Recently I spent a day with Honeywell AerospaceÂ and it had clearly worked its way into my brain at a deeper-than-expected level.
Before I found the opportunity to go over my notes and write a follow-up article about my time with theÂ Honeywell Crash Test Dummies up at Paine Field,Â I found myselfÂ on board an American Airlines Boeing 737. My first thought, after it was clear that tower had given us a “taxi into position and hold” command for Runway 34R at SEA was, “I sure hope this aircraft has RAAS.”
Runway Awareness and Advisory System is a Honeywell Aerospace product that allows pilots to enhance their situational awareness by providing audible and visual cues about the aircraft’s location relative to its destined runway. Once the aircraft arrives on the runway, it is capable of reminding flight crew that they are still on the runway after one minute and thirty seconds. This time was decided on by Honeywell’s research team. After ninety seconds on the runway, research shows that the safe course of action is to make a radio call to the tower reminding them of your position and intent. That technology alone saves lives and prevents damage, but if you think Honeywell stopped there, you would be wrong.
After checking in at Honeywell Aerospace’s Redmond, WA laboratory I was ushered into a conference room to meet with Honeywell’s Senior Chief Engineer, Ratan Khatwa. Khatwa has a PhD in Human Factors engineering, and has worked with the Dutch FAA-equivalent on take-off performance monitoring. He is a man that not only eats, sleeps, and breathes flight safety – he instills that culture in all of Honeywell Aerospace’s employees.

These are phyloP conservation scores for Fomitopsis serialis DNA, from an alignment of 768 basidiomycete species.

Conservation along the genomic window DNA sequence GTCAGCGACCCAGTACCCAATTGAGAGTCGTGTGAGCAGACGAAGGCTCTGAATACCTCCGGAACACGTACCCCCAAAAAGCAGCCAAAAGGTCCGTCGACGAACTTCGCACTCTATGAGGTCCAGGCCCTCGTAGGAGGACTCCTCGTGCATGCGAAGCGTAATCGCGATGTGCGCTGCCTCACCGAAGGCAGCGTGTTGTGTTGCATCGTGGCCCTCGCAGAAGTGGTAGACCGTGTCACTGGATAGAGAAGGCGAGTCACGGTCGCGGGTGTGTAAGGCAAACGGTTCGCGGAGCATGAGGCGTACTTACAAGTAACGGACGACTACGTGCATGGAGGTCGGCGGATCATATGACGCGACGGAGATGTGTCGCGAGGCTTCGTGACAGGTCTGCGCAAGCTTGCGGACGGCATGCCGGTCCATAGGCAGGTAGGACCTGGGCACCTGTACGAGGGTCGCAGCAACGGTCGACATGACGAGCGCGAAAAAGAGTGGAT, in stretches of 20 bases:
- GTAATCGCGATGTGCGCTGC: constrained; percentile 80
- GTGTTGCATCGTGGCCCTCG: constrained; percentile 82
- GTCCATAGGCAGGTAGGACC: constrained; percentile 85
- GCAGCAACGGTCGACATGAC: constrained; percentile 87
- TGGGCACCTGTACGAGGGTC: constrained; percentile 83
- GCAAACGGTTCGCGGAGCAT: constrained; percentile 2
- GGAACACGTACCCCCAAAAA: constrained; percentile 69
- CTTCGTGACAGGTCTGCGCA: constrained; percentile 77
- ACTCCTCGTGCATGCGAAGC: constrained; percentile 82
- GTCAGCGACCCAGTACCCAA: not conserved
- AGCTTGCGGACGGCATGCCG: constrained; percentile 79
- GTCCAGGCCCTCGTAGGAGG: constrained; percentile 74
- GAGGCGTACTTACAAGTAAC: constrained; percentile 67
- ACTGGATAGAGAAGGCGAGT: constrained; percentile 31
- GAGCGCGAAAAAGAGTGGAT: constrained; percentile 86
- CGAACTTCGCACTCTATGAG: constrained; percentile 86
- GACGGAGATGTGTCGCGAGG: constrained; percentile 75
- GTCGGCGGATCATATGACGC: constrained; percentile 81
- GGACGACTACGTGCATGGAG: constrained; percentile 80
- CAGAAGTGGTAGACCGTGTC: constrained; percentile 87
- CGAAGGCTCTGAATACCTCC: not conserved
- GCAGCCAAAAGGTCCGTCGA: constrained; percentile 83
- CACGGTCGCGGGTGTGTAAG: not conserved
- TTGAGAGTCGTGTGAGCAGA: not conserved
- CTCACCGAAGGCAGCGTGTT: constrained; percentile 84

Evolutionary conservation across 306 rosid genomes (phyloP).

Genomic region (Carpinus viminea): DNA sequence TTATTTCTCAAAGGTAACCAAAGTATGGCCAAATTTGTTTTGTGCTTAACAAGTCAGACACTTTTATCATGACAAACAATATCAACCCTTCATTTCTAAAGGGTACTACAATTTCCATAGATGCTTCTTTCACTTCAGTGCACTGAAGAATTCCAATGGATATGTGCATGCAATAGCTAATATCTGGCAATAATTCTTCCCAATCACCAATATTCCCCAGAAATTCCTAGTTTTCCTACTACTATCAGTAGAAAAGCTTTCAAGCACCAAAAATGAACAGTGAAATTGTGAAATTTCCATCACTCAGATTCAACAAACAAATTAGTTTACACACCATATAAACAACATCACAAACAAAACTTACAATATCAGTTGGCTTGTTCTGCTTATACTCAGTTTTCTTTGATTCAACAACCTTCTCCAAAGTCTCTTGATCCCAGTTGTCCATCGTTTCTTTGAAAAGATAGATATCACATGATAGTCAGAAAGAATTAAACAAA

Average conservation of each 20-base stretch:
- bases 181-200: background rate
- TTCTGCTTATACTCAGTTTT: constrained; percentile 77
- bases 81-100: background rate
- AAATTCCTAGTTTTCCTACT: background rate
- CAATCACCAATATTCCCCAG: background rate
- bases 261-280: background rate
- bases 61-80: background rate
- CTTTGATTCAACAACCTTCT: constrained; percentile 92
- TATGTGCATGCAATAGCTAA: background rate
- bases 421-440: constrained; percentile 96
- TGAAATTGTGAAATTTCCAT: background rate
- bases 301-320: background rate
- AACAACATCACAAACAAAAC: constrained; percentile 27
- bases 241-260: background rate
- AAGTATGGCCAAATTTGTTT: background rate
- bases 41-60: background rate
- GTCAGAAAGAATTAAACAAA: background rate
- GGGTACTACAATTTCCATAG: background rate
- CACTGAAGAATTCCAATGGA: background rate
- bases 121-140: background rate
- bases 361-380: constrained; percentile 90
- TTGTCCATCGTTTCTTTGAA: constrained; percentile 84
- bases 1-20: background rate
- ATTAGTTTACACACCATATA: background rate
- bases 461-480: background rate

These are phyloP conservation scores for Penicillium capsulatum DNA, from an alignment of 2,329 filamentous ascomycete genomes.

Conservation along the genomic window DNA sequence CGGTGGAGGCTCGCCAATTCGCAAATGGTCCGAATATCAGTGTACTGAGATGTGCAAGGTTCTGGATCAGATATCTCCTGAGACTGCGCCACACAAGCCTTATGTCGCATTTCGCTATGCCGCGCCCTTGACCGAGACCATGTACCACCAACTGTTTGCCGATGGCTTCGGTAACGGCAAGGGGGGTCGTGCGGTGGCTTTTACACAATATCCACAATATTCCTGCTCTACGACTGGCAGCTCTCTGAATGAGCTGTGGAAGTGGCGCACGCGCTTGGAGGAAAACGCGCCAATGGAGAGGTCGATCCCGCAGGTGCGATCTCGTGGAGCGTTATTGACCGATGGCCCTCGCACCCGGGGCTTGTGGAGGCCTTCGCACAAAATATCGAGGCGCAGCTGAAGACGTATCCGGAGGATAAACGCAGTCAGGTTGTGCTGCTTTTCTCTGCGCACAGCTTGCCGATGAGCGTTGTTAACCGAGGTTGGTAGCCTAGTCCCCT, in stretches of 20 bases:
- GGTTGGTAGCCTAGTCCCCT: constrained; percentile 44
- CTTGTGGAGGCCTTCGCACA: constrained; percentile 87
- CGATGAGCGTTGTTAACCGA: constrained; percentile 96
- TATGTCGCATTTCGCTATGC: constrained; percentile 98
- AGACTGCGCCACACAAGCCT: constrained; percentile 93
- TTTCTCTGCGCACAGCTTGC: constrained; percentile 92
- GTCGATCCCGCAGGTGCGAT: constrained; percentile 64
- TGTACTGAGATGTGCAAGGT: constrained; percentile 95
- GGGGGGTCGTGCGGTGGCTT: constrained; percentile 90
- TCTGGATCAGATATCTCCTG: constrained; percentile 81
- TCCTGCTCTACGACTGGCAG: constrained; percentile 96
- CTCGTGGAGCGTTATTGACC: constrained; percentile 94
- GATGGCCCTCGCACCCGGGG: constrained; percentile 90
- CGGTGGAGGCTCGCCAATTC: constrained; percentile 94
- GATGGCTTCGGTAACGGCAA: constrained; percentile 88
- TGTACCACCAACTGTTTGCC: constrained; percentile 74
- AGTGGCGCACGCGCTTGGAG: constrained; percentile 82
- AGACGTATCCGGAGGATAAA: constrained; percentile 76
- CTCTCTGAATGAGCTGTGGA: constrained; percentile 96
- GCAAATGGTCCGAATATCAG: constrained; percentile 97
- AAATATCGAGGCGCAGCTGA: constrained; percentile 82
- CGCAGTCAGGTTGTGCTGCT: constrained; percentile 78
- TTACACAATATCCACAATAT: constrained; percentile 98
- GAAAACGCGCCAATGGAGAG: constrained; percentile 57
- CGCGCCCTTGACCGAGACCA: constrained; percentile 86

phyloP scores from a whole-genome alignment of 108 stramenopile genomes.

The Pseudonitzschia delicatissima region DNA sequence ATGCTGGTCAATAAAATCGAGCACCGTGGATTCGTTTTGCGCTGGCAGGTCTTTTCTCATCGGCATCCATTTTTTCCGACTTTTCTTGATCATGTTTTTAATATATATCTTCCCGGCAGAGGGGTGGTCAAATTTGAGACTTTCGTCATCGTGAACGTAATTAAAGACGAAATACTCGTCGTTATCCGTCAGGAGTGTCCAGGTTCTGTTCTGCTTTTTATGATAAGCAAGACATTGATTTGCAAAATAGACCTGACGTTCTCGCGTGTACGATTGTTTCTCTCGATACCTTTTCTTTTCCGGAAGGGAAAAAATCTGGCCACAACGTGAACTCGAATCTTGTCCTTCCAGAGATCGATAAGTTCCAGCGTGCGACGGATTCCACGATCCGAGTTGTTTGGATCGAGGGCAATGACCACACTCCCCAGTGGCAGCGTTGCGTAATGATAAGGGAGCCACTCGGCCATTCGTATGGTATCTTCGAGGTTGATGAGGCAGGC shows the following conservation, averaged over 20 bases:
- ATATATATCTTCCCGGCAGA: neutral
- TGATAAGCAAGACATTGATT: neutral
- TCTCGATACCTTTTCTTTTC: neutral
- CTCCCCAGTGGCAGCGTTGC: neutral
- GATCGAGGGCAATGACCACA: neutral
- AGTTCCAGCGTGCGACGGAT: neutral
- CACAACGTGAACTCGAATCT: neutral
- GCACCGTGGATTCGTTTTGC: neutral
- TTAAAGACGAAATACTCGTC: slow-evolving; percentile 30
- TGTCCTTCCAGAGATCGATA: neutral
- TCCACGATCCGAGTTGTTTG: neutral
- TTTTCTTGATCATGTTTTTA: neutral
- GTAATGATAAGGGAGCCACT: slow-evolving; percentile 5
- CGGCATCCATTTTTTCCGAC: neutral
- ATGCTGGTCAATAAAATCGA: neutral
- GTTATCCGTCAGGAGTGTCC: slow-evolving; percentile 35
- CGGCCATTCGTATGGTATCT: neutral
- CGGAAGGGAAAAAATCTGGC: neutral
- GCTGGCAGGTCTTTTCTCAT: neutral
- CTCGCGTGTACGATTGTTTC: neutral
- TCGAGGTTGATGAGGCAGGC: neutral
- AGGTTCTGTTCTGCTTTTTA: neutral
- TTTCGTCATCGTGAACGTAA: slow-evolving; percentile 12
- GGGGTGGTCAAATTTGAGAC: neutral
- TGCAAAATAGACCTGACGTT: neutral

He started the conversation by presenting an interesting point; the accident rate for all commercial transport (so all jets and turbines over 17 seats, including cargo) is 1:2,500,000 flights – the safest air travel has ever been. True, this is based on 2012 data, but with the growth in air travel in 2013, the fact the year is almost over, and relatively few accidents, there is no reason to expect a significant change in the overall accident rate.
The data points to the changing causes of accidents. Loss of control-based accidents are decreasing, but “Controlled Flight Into Terrain” (or CFIT) is making a resurgence. The other big causes are, of course, runway-related (both takeoff and landing).
Why CFIT is making a disturbing comeback is a matter of some debate – it may very well be a change in training procedures that has shifted mindshare away. It may also be, as some believe, that safety issues are somewhat cyclical. That actual discussion is well above my pay grade, even though I studied a vast quantity of aviation safety areas in college!
Honeywell already has a practical, certified, and well-understood product to aid in the prevention of CFIT- it is called Enhanced Ground Proximity Warning System (EGPWS). Our discussion soon moved to the more intractable problems Honeywell is exploring in the world of aviation safety.
Boeing was actually experimenting with installing a take-off performance monitoring system on the 777 during the design phase. Their issue was that they could not manage both the computational complexity, nor the level of detail, to present to info the flight crew. Â Honeywell has worked to fix that and they are currently in the process of offering a “take-off monitoring system.”
In less-complex terms, the goal of this system is to provide visual and auditory cues to the cockpit such that both members of the flight crew are more engaged in the takeoff process. Â In this case, there are two visuals being tested. Both will display the amount of runway remaining, as well as the predicted rotation point. What is more contentious is what the aural cue will be to warn pilots that they are not going to be able to reach a safe V1 speed in the remaining length of runway. What is agreed is that the speed at which any warning will be given is 80kts.